The Chilean Supreme Court unanimously rejected arguments made by the Hito clan of the Rapa Nui people in a case about lands on Easter Island. The Hito clan has been trying for years to regain control over a parcel of land that was traditionally in their possession, but that currently is the site for the Hotel Hanga Roa — a luxury hotel on the Island. The Supreme Court’s rejection included statements that, in 1888, all inhabitants on Easter Island became illegal squatters; that the land in question was legally transferred from ancestors of the Hito clan to non-indigenous people; and that the land in question no longer qualifies as “indigenous land” within the meaning of the law, thus special protections are unnecessary. A spokesperson for the Hito clan has indicated that they will continue to fight for their land rights in the political arena. The option of approaching international tribunals also remains open.
The land claim in question has a long history that includes peaceful protests and police violence. Below is a rough timeline of the major events as covered by IndigenousNews.org.
- July 29, 2010: Rapa Nui demand return of ancestral lands and begin occupying buildings on Easter Island.
- August 2010: Government officials try to meet with Rapa Nui leaders and police presence is increased on Easter Island.
- August 30, 2010: Thirty-six Rapa Nui leaders sign and send letter to President Piñera stating their land demands. A few days later the Chilean government responds.
- September 7, 2010: Chilean Special Forces forcibly evict more than 20 Rapa Nui individuals from the Hanga Roa Hotel. Later that day, the Rapa Nui return to occupy the building again. Chile sends a representative to engage in talks.
- September 30, 2010: The Human Rights Commission of the House of Deputies calls on the Executive branch to take no more violent action to evict the Rapa Nui people from occupying their ancestral lands.
- October 1, 2010: The Rapa Nui seek injunctive relief from the Organization of American States. Their request is that no more violence be used against their people during their land demonstrations.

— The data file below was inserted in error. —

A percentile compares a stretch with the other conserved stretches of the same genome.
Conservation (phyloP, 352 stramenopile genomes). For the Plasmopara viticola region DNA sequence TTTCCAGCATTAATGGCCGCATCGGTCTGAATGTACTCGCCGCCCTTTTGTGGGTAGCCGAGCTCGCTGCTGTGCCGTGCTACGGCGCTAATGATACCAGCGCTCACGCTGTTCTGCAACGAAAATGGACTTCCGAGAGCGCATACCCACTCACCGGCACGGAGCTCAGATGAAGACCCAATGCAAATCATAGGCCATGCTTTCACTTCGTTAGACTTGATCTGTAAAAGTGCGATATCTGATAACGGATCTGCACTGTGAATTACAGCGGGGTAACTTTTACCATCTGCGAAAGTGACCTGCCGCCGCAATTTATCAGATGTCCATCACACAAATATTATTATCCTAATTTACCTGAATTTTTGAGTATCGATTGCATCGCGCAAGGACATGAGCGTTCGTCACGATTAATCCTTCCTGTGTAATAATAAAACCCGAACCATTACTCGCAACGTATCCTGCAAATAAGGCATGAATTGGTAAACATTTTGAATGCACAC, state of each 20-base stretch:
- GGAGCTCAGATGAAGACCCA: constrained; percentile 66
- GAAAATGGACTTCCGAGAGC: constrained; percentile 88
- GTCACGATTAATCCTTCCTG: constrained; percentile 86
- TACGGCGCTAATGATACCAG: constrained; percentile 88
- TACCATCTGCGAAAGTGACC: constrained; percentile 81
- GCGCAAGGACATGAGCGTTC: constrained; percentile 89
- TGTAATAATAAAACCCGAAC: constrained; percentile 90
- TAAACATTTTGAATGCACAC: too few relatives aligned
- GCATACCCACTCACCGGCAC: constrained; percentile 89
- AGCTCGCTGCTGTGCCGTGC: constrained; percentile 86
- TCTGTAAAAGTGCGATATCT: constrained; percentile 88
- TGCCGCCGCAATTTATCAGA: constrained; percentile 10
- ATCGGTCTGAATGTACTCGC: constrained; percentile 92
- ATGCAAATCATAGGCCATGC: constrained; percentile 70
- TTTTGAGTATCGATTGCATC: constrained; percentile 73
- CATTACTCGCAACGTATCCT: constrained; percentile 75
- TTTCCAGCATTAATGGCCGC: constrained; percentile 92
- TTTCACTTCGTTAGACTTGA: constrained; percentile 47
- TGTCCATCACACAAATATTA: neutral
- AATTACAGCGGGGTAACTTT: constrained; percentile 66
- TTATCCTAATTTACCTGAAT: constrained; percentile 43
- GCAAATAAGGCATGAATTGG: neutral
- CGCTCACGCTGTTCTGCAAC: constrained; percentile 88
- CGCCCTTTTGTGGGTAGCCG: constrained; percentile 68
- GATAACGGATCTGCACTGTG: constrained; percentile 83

- November 12, 2010: Rapa Nui win case in Valparaíso Court of Appeals. The case was an attempt by the owners of the Hotel Hanga Roa to have the Rapa Nui protestors ejected from the premises.
- December 3, 2010: More violence breaks out on Rapa Nui as individuals occupying buildings are forcibly removed. Politicians criticize the President’s handling of the situation as the ruling government defends its decisions.
- December 2010: Evictions continue throughout Easter Island.
- December 29, 2010: Additional Rapa Nui individuals are injured in evictions that take place on this date.
- January 12, 2011: U.N. Rapporteur calls on Chile to resolve Rapa Nui land claims situation peacefully.
- February 4, 2011: Two U.S. Congress people speak out on the Rapa Nui land claims issue.
- February 6, 2011: Members of the Hito clan forcibly evicted from occupying the Hotel Hanga Roa. The Hito clan announces their intentions to utilize the Inter-American system for their land claims.
- August 2, 2011: Criminal case against Rapa Nui protestors suspended pending the outcome of land rights case.
- February 18, 2011: The owners of the Hotel Hanga Roa agree to donate their land to the Rapa Nui people in thirty years.
- May 28, 2011: Rapa Nui hold protest on one-year anniversary of forceful evictions from their ancestral lands.
- August 16, 2012: Valparaíso Court of Appeals rejects the Hito land claim.
- May 28, 2012: Supreme Court rejects Hito clan’s land claim. Our coverage of that decision can be found here on I Love Chile News.